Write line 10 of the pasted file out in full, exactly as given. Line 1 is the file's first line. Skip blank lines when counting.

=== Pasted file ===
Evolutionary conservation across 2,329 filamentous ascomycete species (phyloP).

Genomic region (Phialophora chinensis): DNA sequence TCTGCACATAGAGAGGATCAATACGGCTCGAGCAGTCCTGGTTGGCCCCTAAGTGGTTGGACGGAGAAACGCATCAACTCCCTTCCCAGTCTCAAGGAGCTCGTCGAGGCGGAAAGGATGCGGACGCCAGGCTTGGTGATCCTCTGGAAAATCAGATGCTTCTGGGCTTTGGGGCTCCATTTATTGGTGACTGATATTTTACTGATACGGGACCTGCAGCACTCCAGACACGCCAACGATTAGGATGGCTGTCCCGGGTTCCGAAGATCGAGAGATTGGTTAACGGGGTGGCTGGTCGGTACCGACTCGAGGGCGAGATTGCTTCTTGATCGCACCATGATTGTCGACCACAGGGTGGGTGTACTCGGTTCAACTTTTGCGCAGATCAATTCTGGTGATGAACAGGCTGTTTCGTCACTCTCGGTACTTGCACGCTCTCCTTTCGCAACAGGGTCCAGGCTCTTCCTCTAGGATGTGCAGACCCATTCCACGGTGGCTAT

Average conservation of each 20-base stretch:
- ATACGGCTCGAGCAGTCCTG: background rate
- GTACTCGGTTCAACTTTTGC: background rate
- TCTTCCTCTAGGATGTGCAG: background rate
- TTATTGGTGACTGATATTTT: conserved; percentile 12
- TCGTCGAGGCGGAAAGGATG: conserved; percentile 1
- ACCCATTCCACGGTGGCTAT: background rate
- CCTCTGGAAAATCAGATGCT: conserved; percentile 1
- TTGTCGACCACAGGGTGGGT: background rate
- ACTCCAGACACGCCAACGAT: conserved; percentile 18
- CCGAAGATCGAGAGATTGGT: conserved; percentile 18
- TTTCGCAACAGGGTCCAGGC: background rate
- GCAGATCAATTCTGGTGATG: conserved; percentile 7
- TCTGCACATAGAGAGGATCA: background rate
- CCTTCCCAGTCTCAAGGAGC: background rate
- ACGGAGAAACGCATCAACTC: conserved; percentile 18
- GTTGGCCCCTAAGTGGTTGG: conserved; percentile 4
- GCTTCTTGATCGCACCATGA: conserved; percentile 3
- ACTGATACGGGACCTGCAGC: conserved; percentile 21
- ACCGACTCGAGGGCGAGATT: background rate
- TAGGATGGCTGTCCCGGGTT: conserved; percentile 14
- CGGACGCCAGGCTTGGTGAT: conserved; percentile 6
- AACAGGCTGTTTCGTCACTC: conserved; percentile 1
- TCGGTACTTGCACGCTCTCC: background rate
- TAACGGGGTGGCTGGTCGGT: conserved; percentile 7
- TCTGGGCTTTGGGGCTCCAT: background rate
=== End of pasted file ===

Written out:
- CCTCTGGAAAATCAGATGCT: conserved; percentile 1